KARACHI: Trade deficit narrowed 27.1 percent to $23.1 billion in the last fiscal year of 2019/20, but the reduction was mainly caused by suppressing imports rather than export sector’s...
KARACHI: Trade deficit narrowed 27.1 percent to $23.1 billion in the last fiscal year of 2019/20, but the reduction was mainly caused by suppressing imports rather than export sector’s recovery, official data showed on Friday.
Pakistan Bureau of Statistics (PBS) data showed that exports declined 6.8 percent to $21.3 billion, whereas imports sharply fell 18.6 percent to $44.5 billion during the last fiscal year.
Analysts said government attributed declining exports to the pandemic, but even if its impact on two months is neglected exports would show a flat growth year-over-year. Exports amounted to $22.9 billion in FY2019.
June exports recovered 14 percent month-on-month and decreased 6.5 percent year-on-year, according to the PBS.
Textile industry’s representative Jawed Bilwani said the problem lies in inconsistency in policies and ignorance of ground reality. “Exporters should be taken onboard and their proposals be implemented,” Bilwani said. He said a major double-digit boost in annual exports for the fiscal year ended on June 2018 was due to textile policy implementation and redressal of genuine concerns of the exporters.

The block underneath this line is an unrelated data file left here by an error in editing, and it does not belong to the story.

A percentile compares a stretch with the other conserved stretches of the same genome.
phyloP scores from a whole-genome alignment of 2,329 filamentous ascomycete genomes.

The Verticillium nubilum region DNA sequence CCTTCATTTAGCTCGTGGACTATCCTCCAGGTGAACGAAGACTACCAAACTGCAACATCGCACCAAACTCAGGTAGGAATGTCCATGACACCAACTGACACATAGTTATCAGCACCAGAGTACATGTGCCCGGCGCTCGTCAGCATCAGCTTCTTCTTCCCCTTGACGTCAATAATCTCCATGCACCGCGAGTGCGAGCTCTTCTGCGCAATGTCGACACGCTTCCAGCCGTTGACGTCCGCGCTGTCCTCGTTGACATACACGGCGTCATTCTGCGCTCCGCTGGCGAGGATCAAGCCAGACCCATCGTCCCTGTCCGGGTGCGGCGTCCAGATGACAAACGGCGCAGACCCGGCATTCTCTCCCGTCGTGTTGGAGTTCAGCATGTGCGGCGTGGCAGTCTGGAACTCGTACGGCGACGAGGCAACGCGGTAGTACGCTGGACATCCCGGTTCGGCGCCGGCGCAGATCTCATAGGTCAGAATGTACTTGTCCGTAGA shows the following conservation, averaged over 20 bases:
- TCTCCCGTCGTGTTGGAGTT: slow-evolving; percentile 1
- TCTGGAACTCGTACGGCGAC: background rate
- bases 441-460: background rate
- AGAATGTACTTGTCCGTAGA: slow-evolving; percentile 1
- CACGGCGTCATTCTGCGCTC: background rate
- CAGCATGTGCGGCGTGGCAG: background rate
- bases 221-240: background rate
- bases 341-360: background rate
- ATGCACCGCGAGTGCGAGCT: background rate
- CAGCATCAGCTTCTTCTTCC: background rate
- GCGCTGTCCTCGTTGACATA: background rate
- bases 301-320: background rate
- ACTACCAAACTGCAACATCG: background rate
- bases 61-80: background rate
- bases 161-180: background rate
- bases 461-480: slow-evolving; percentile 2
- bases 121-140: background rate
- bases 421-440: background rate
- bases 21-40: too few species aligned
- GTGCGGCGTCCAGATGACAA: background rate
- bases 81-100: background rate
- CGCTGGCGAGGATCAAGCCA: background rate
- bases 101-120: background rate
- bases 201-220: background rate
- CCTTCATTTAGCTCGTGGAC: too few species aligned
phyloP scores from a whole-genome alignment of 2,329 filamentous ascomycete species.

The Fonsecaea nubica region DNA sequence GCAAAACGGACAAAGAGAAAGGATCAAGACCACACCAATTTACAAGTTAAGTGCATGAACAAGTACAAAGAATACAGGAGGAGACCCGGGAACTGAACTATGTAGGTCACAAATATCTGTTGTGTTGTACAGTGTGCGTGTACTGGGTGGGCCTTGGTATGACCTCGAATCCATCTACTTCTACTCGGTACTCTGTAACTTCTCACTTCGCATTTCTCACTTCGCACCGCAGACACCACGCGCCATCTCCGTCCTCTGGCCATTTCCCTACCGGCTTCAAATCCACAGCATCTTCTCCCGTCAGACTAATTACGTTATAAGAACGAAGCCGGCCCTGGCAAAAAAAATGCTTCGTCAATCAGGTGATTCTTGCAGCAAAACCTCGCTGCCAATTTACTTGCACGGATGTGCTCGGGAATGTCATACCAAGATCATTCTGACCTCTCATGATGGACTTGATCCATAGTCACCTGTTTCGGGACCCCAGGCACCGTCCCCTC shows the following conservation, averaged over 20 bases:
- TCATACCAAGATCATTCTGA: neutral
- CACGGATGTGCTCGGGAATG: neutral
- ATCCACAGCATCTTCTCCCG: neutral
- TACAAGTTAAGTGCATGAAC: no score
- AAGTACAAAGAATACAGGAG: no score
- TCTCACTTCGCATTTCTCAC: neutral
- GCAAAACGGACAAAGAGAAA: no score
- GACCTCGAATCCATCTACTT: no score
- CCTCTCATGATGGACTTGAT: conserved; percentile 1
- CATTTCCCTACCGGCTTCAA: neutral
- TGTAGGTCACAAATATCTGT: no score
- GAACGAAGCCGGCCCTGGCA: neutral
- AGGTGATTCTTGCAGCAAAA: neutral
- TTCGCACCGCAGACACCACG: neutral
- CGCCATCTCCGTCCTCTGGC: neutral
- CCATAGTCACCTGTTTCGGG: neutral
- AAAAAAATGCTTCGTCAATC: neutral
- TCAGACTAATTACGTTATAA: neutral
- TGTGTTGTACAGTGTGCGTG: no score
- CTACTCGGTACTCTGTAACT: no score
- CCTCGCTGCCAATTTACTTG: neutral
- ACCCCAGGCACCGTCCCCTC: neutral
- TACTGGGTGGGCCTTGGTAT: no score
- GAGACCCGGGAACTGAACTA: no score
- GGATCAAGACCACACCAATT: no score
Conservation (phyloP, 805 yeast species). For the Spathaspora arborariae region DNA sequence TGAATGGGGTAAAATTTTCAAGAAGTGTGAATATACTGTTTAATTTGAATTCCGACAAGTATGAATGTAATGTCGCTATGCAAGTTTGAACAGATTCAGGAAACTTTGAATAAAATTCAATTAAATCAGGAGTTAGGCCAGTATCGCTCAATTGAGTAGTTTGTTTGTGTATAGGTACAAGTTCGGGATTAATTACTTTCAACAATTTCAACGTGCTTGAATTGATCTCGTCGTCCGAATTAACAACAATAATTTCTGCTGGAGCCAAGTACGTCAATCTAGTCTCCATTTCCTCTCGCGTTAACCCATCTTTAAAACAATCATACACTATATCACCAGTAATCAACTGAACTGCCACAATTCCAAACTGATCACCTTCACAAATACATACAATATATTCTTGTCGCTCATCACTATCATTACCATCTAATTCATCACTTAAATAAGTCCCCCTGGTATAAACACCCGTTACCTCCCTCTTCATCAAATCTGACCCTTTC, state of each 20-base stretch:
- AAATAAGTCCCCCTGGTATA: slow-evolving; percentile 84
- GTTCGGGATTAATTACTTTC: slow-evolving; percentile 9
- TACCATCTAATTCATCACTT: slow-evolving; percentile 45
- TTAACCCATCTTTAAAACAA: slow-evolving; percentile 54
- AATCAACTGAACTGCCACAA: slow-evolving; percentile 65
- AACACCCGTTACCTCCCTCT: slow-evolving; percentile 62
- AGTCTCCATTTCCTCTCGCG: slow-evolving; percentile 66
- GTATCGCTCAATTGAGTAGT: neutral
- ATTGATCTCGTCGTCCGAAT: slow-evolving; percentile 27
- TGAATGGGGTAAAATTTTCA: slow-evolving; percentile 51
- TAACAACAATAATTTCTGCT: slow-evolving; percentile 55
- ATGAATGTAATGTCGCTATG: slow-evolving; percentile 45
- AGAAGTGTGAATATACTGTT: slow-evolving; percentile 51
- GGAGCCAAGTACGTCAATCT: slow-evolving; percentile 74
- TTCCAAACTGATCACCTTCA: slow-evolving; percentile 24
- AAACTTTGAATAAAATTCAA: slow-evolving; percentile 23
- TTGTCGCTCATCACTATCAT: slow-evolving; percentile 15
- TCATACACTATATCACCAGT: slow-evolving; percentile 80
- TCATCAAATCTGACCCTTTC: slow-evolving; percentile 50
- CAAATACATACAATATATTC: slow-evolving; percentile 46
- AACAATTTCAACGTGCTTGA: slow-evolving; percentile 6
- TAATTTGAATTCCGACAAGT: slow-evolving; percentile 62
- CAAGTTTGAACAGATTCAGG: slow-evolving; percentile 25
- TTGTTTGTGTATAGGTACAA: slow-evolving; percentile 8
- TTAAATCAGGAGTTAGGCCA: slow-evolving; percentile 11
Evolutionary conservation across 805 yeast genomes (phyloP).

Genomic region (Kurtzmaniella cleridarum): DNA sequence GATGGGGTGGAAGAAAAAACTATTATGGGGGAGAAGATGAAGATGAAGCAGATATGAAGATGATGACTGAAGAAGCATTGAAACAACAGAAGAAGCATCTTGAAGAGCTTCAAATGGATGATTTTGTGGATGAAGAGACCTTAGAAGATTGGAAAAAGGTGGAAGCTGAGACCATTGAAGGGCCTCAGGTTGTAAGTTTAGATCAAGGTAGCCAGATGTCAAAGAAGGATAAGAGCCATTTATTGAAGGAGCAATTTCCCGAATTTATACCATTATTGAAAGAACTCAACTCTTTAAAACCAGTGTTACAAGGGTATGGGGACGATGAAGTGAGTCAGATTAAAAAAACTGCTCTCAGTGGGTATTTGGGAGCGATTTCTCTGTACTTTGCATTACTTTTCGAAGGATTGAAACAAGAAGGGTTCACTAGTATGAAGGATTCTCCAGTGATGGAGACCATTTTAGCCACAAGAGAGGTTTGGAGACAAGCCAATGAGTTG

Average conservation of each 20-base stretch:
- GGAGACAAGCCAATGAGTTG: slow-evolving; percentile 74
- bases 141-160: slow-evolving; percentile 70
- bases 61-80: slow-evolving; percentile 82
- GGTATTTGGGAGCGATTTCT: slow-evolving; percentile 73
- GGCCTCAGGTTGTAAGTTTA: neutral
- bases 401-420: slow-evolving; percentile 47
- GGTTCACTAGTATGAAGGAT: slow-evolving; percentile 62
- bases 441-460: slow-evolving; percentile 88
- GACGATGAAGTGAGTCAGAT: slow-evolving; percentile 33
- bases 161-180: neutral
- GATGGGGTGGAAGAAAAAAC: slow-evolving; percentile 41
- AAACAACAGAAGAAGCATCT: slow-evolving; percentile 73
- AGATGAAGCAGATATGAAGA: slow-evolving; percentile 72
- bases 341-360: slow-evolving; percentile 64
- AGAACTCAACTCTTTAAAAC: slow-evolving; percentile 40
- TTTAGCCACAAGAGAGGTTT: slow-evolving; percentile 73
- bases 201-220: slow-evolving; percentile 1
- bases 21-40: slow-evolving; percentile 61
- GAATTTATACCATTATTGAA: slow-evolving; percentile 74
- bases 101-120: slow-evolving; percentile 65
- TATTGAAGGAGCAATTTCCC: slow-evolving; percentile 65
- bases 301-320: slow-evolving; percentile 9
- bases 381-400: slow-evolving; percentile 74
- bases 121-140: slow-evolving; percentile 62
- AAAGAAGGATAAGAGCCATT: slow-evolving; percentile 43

Exporters called for fast settlement of their refund claims and outstanding payments of drawback of local taxes and levy to ease liquidity crunch in the aftermath of coronavirus.
“The pandemic-triggered waning demand hurt global trade and its negative implications could be lessened through focus on exports,” said another home textile exporter, requesting anonymity. “Losses could be compensated and market opportunities could be seized if government focuses on resolving liquidity problems.”
The government abolished zero-rated regime for exporters and applied 17 percent sales tax. While the government claimed that refund issue had been resolved with the introduction of fully automated sales tax e-refund, exporters said 25 percent of them are still to receive their payments.
The analysts said the government seems to rely on loans to bolster foreign exchange reserves instead of export sector and that reflected in performance of manufacturing sector.
The incumbent government resorted to curtail imports and mobilise foreign funds to improve balance of payments position since it took over in August 2018. The International Monetary Fund’s loan program opened up inflows from other multilateral and bilateral foreign institutions to currently elevate the foreign exchange reserves to near $19 billion from $14.4 billion till end of the last fiscal year. However, exports to GDP ratio is teetering below 10 percent. Pakistan’s competing economies in the region are moving towards prosperity because of skilled manpower and growing literacy rate.